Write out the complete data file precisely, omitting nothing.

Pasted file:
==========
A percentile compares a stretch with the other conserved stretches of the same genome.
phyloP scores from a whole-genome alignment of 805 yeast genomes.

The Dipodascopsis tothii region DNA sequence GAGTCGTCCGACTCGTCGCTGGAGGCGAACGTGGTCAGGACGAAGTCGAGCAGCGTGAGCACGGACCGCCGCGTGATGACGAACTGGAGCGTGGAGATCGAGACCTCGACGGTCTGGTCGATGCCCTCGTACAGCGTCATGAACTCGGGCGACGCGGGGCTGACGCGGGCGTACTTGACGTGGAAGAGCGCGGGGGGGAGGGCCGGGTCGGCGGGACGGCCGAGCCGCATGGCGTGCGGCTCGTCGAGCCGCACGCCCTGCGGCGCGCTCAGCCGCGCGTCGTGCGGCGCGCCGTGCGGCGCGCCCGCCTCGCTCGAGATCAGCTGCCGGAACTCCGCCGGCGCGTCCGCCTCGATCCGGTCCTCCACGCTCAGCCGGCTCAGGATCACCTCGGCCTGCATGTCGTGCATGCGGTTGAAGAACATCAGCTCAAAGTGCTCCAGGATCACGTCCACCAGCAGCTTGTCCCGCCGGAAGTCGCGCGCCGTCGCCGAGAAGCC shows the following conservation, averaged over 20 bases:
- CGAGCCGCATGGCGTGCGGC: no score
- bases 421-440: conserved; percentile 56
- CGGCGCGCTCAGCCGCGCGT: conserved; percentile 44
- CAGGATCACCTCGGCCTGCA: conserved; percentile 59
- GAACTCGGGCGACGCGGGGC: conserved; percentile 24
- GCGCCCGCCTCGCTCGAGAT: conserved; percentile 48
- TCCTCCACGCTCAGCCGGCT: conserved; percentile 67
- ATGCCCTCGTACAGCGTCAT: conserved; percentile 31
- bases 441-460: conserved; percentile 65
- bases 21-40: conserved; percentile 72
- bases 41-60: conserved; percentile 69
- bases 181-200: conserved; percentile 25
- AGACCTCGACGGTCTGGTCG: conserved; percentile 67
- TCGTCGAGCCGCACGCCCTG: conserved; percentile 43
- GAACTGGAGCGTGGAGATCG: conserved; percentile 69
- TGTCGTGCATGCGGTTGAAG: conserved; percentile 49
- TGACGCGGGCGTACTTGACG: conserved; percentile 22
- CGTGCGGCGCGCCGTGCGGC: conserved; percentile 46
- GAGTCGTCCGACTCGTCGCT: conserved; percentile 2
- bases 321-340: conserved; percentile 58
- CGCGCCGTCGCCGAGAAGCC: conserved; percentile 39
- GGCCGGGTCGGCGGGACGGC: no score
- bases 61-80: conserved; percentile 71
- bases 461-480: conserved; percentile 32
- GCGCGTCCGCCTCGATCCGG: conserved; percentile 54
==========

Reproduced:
A percentile compares a stretch with the other conserved stretches of the same genome.
phyloP scores from a whole-genome alignment of 805 yeast genomes.

The Dipodascopsis tothii region DNA sequence GAGTCGTCCGACTCGTCGCTGGAGGCGAACGTGGTCAGGACGAAGTCGAGCAGCGTGAGCACGGACCGCCGCGTGATGACGAACTGGAGCGTGGAGATCGAGACCTCGACGGTCTGGTCGATGCCCTCGTACAGCGTCATGAACTCGGGCGACGCGGGGCTGACGCGGGCGTACTTGACGTGGAAGAGCGCGGGGGGGAGGGCCGGGTCGGCGGGACGGCCGAGCCGCATGGCGTGCGGCTCGTCGAGCCGCACGCCCTGCGGCGCGCTCAGCCGCGCGTCGTGCGGCGCGCCGTGCGGCGCGCCCGCCTCGCTCGAGATCAGCTGCCGGAACTCCGCCGGCGCGTCCGCCTCGATCCGGTCCTCCACGCTCAGCCGGCTCAGGATCACCTCGGCCTGCATGTCGTGCATGCGGTTGAAGAACATCAGCTCAAAGTGCTCCAGGATCACGTCCACCAGCAGCTTGTCCCGCCGGAAGTCGCGCGCCGTCGCCGAGAAGCC shows the following conservation, averaged over 20 bases:
- CGAGCCGCATGGCGTGCGGC: no score
- bases 421-440: conserved; percentile 56
- CGGCGCGCTCAGCCGCGCGT: conserved; percentile 44
- CAGGATCACCTCGGCCTGCA: conserved; percentile 59
- GAACTCGGGCGACGCGGGGC: conserved; percentile 24
- GCGCCCGCCTCGCTCGAGAT: conserved; percentile 48
- TCCTCCACGCTCAGCCGGCT: conserved; percentile 67
- ATGCCCTCGTACAGCGTCAT: conserved; percentile 31
- bases 441-460: conserved; percentile 65
- bases 21-40: conserved; percentile 72
- bases 41-60: conserved; percentile 69
- bases 181-200: conserved; percentile 25
- AGACCTCGACGGTCTGGTCG: conserved; percentile 67
- TCGTCGAGCCGCACGCCCTG: conserved; percentile 43
- GAACTGGAGCGTGGAGATCG: conserved; percentile 69
- TGTCGTGCATGCGGTTGAAG: conserved; percentile 49
- TGACGCGGGCGTACTTGACG: conserved; percentile 22
- CGTGCGGCGCGCCGTGCGGC: conserved; percentile 46
- GAGTCGTCCGACTCGTCGCT: conserved; percentile 2
- bases 321-340: conserved; percentile 58
- CGCGCCGTCGCCGAGAAGCC: conserved; percentile 39
- GGCCGGGTCGGCGGGACGGC: no score
- bases 61-80: conserved; percentile 71
- bases 461-480: conserved; percentile 32
- GCGCGTCCGCCTCGATCCGG: conserved; percentile 54